39 Orrell, 'Wenceslaus Hollar and the Size of the Globe Theatre' (p. 116).

40 Orrell, The Quest for Shakespeare's Globe (Cambridge: Cambridge University Press, 1983).

41 Orrell, The Quest for Shakespeare's Globe, p. 102.

42 Orrell, 'Wenceslaus Hollar and the Size of the Globe Theatre' (p. 116n9)

43 Orrell, The Quest for Shakespeare's Globe, p. 89.

44 Orrell, The Quest for Shakespeare's Globe, p. 104

45 Orrell, The Quest for Shakespeare's Globe, p. 106.

46 Orrell, The Quest for Shakespeare's Globe, p. 105.

47 Orrell, The Quest for Shakespeare's Globe, pp. 101-2.

48 Orrell, The Quest for Shakespeare's Globe, p. 125.

49 Orrell, The Quest for Shakespeare's Globe, pp. 89-90.

50 The author would like to acknowledge the assistance of Tim Fitzpatrick of University of Sydney in finding precise figures for the distance and bearing from the Globe to the tower of St Saviour's Church and the height of the tower. Peter Draper of Birkbeck College, University of London, kindly confirmed (private email communication, 5 November 1999) that alterations to the tower since the making of Hollar's sketch have not altered the height above ground of the platform at the top of the tower on which Hollar stood.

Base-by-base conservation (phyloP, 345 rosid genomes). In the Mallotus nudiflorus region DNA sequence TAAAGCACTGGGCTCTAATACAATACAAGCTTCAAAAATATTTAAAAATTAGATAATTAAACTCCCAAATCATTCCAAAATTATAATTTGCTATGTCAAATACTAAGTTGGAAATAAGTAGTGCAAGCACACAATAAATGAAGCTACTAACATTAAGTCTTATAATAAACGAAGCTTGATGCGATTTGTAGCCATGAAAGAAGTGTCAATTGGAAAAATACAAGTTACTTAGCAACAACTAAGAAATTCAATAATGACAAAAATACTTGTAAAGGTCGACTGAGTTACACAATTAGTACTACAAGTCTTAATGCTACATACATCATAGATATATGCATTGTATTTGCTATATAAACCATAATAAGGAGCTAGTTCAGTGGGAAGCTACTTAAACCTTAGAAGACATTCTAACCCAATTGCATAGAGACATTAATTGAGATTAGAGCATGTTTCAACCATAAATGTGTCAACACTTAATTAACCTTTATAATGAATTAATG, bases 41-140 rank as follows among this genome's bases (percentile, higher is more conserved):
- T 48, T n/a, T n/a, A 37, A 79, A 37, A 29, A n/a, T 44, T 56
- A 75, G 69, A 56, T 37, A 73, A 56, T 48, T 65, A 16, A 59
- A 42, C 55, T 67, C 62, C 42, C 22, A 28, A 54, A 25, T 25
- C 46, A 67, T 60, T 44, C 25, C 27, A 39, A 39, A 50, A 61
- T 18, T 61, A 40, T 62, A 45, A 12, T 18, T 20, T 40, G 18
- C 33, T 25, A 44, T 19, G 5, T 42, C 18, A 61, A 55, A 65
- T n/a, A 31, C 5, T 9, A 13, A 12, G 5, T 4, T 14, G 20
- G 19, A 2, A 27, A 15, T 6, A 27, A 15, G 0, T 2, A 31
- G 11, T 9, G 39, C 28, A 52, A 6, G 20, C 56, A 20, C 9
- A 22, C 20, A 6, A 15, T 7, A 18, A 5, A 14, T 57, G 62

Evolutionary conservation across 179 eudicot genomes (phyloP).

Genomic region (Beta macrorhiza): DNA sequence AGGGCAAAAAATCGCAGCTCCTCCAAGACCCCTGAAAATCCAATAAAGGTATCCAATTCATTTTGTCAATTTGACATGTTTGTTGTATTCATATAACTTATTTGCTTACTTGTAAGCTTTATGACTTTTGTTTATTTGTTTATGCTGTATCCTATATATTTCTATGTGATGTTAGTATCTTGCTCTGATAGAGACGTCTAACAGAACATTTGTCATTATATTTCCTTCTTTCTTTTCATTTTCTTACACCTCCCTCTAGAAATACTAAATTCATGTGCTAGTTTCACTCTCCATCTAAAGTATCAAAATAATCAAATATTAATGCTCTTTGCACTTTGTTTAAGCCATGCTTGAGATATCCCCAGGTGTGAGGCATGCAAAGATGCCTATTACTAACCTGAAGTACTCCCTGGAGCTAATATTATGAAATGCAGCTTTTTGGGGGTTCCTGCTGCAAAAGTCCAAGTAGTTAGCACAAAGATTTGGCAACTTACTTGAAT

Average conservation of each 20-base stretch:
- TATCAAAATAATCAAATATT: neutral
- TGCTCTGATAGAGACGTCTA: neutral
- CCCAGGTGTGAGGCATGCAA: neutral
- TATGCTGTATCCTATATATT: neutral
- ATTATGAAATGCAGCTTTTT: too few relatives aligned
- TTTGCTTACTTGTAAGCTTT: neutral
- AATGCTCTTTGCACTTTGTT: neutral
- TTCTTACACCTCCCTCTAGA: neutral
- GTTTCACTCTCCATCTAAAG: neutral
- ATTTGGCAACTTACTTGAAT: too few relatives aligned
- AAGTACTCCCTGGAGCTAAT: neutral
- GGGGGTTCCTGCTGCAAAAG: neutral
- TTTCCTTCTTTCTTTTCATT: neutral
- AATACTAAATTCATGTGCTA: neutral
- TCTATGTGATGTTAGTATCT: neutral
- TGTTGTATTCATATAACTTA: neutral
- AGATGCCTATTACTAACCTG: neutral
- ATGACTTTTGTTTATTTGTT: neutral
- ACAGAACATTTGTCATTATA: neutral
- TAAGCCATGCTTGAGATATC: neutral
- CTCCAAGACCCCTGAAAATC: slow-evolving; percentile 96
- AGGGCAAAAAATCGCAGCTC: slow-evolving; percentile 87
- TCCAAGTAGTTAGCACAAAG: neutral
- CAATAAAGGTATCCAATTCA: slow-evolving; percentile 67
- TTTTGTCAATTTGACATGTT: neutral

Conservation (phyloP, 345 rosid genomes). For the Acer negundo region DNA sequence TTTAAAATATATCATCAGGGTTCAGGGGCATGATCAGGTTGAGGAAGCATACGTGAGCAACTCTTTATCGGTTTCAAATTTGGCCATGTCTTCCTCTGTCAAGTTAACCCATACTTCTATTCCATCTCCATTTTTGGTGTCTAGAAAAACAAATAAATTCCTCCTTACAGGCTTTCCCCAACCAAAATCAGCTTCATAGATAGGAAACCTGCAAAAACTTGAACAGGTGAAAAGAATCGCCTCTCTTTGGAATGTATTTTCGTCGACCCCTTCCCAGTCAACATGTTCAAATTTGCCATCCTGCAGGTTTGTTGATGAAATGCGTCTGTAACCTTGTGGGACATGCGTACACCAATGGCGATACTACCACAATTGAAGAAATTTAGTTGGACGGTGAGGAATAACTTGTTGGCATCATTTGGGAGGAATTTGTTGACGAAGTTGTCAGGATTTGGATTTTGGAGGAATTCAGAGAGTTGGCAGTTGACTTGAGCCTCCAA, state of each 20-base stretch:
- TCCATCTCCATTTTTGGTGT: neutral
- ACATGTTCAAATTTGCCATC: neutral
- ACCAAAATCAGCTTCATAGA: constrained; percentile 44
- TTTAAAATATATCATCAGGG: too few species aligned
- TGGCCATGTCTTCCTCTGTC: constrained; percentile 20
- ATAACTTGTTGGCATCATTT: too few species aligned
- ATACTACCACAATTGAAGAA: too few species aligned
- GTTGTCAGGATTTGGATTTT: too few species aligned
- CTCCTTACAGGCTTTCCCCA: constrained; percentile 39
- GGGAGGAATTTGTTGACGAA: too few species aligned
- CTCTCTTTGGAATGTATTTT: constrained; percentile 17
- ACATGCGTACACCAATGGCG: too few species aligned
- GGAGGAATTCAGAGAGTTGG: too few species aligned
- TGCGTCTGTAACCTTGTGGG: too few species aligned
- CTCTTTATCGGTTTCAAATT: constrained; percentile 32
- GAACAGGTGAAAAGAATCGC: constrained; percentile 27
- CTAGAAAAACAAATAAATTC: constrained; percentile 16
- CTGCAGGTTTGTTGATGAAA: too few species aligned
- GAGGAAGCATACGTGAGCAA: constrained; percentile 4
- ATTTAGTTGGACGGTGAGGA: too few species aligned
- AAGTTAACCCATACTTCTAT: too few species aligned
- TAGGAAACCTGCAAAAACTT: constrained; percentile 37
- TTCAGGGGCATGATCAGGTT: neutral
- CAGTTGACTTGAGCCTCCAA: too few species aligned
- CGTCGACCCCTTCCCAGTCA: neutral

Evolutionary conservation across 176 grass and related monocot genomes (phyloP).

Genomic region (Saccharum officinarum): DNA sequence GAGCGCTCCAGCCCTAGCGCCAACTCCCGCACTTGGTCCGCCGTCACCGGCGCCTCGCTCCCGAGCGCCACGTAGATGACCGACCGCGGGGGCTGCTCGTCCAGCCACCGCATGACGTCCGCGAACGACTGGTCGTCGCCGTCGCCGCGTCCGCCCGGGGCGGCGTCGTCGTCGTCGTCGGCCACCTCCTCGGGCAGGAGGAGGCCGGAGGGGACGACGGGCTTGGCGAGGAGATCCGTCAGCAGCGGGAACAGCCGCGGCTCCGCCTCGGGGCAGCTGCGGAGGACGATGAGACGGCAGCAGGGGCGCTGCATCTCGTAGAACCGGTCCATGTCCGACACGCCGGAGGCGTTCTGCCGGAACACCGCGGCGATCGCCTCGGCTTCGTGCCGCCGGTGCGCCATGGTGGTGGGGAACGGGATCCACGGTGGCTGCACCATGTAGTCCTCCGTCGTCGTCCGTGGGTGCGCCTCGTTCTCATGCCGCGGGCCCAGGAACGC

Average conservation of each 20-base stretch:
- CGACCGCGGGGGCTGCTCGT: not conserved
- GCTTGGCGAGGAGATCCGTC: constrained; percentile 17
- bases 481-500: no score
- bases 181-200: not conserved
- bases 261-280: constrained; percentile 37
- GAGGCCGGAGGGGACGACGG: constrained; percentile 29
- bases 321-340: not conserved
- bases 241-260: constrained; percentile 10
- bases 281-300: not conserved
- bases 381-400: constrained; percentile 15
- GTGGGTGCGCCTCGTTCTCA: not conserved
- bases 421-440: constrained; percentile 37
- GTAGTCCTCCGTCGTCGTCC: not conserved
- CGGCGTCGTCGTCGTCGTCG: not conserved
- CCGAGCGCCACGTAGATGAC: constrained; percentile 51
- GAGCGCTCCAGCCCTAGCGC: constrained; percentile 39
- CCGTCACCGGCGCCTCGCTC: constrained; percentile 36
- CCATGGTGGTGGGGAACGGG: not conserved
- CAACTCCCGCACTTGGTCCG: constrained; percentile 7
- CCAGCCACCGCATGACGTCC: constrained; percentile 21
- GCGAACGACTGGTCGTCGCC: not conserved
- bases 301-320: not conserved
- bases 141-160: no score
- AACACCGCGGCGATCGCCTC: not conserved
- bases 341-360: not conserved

51 John Ronayne, 'Totus Mundus Agit Histrionem [The Whole World Moves the Actor]: The Interior Decorative Scheme of the Bankside Globe', in Shakespeare's Globe Rebuilt, ed. J. R. Mulryne, Margaret Shewring and Andrew Gurr (Cambridge: Cambridge University Press, 1997), pp. 121-46 (p. 121).

52 Orrell, The Quest for Shakespeare's Globe, p. 101.